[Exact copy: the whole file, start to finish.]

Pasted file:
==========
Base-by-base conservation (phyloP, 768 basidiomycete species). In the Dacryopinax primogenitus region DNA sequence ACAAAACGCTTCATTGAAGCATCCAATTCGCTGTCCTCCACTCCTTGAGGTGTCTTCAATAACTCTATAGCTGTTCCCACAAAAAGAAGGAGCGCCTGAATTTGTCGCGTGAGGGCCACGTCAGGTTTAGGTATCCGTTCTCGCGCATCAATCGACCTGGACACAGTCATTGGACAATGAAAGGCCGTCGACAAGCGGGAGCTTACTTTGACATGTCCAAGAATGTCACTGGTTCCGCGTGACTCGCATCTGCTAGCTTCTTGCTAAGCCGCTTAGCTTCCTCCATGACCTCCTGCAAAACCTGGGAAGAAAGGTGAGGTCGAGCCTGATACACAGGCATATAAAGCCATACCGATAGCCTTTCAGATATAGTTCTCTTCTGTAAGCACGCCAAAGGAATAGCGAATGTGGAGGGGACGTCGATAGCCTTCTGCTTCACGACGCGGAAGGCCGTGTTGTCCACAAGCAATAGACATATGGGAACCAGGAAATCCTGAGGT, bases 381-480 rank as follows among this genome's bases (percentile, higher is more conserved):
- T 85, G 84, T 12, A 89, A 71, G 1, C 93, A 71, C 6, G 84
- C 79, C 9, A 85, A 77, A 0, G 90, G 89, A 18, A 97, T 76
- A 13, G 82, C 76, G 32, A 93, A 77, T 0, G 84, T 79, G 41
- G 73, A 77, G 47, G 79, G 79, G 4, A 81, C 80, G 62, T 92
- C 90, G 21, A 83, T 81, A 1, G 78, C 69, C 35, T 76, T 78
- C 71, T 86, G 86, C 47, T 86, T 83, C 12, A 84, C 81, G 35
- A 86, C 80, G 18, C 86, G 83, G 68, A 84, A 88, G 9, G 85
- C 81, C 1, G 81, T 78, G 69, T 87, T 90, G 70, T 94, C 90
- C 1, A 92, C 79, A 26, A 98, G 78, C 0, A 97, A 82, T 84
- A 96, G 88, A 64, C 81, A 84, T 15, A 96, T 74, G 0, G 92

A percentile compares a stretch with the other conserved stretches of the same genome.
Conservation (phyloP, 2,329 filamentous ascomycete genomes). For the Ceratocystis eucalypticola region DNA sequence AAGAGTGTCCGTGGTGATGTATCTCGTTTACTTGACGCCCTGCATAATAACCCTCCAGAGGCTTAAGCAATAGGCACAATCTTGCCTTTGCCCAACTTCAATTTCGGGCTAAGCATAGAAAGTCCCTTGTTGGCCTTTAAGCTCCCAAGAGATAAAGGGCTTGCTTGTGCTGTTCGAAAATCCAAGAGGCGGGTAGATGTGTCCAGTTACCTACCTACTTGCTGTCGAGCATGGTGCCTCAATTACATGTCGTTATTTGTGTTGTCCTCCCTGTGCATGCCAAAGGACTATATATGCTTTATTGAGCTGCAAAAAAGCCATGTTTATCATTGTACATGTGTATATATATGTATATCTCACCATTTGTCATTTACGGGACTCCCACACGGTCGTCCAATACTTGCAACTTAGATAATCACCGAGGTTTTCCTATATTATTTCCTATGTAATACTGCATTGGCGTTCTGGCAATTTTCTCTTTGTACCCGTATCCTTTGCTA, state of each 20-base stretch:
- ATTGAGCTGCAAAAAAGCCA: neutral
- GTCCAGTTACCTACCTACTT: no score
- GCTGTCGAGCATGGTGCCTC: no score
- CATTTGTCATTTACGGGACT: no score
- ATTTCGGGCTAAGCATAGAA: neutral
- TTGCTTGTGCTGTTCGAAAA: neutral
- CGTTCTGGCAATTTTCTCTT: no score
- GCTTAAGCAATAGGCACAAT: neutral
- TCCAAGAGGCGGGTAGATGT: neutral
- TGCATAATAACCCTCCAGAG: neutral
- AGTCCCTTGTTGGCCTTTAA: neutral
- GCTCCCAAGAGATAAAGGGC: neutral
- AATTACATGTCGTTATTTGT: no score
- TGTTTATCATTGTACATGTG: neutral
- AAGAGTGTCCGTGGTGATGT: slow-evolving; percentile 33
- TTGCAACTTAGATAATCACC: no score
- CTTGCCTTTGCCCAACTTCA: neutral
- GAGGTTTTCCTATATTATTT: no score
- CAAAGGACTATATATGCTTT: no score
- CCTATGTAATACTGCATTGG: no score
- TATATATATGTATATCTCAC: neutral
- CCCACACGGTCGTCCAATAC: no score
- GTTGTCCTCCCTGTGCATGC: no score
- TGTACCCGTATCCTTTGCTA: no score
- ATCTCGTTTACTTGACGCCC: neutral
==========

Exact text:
Base-by-base conservation (phyloP, 768 basidiomycete species). In the Dacryopinax primogenitus region DNA sequence ACAAAACGCTTCATTGAAGCATCCAATTCGCTGTCCTCCACTCCTTGAGGTGTCTTCAATAACTCTATAGCTGTTCCCACAAAAAGAAGGAGCGCCTGAATTTGTCGCGTGAGGGCCACGTCAGGTTTAGGTATCCGTTCTCGCGCATCAATCGACCTGGACACAGTCATTGGACAATGAAAGGCCGTCGACAAGCGGGAGCTTACTTTGACATGTCCAAGAATGTCACTGGTTCCGCGTGACTCGCATCTGCTAGCTTCTTGCTAAGCCGCTTAGCTTCCTCCATGACCTCCTGCAAAACCTGGGAAGAAAGGTGAGGTCGAGCCTGATACACAGGCATATAAAGCCATACCGATAGCCTTTCAGATATAGTTCTCTTCTGTAAGCACGCCAAAGGAATAGCGAATGTGGAGGGGACGTCGATAGCCTTCTGCTTCACGACGCGGAAGGCCGTGTTGTCCACAAGCAATAGACATATGGGAACCAGGAAATCCTGAGGT, bases 381-480 rank as follows among this genome's bases (percentile, higher is more conserved):
- T 85, G 84, T 12, A 89, A 71, G 1, C 93, A 71, C 6, G 84
- C 79, C 9, A 85, A 77, A 0, G 90, G 89, A 18, A 97, T 76
- A 13, G 82, C 76, G 32, A 93, A 77, T 0, G 84, T 79, G 41
- G 73, A 77, G 47, G 79, G 79, G 4, A 81, C 80, G 62, T 92
- C 90, G 21, A 83, T 81, A 1, G 78, C 69, C 35, T 76, T 78
- C 71, T 86, G 86, C 47, T 86, T 83, C 12, A 84, C 81, G 35
- A 86, C 80, G 18, C 86, G 83, G 68, A 84, A 88, G 9, G 85
- C 81, C 1, G 81, T 78, G 69, T 87, T 90, G 70, T 94, C 90
- C 1, A 92, C 79, A 26, A 98, G 78, C 0, A 97, A 82, T 84
- A 96, G 88, A 64, C 81, A 84, T 15, A 96, T 74, G 0, G 92

A percentile compares a stretch with the other conserved stretches of the same genome.
Conservation (phyloP, 2,329 filamentous ascomycete genomes). For the Ceratocystis eucalypticola region DNA sequence AAGAGTGTCCGTGGTGATGTATCTCGTTTACTTGACGCCCTGCATAATAACCCTCCAGAGGCTTAAGCAATAGGCACAATCTTGCCTTTGCCCAACTTCAATTTCGGGCTAAGCATAGAAAGTCCCTTGTTGGCCTTTAAGCTCCCAAGAGATAAAGGGCTTGCTTGTGCTGTTCGAAAATCCAAGAGGCGGGTAGATGTGTCCAGTTACCTACCTACTTGCTGTCGAGCATGGTGCCTCAATTACATGTCGTTATTTGTGTTGTCCTCCCTGTGCATGCCAAAGGACTATATATGCTTTATTGAGCTGCAAAAAAGCCATGTTTATCATTGTACATGTGTATATATATGTATATCTCACCATTTGTCATTTACGGGACTCCCACACGGTCGTCCAATACTTGCAACTTAGATAATCACCGAGGTTTTCCTATATTATTTCCTATGTAATACTGCATTGGCGTTCTGGCAATTTTCTCTTTGTACCCGTATCCTTTGCTA, state of each 20-base stretch:
- ATTGAGCTGCAAAAAAGCCA: neutral
- GTCCAGTTACCTACCTACTT: no score
- GCTGTCGAGCATGGTGCCTC: no score
- CATTTGTCATTTACGGGACT: no score
- ATTTCGGGCTAAGCATAGAA: neutral
- TTGCTTGTGCTGTTCGAAAA: neutral
- CGTTCTGGCAATTTTCTCTT: no score
- GCTTAAGCAATAGGCACAAT: neutral
- TCCAAGAGGCGGGTAGATGT: neutral
- TGCATAATAACCCTCCAGAG: neutral
- AGTCCCTTGTTGGCCTTTAA: neutral
- GCTCCCAAGAGATAAAGGGC: neutral
- AATTACATGTCGTTATTTGT: no score
- TGTTTATCATTGTACATGTG: neutral
- AAGAGTGTCCGTGGTGATGT: slow-evolving; percentile 33
- TTGCAACTTAGATAATCACC: no score
- CTTGCCTTTGCCCAACTTCA: neutral
- GAGGTTTTCCTATATTATTT: no score
- CAAAGGACTATATATGCTTT: no score
- CCTATGTAATACTGCATTGG: no score
- TATATATATGTATATCTCAC: neutral
- CCCACACGGTCGTCCAATAC: no score
- GTTGTCCTCCCTGTGCATGC: no score
- TGTACCCGTATCCTTTGCTA: no score
- ATCTCGTTTACTTGACGCCC: neutral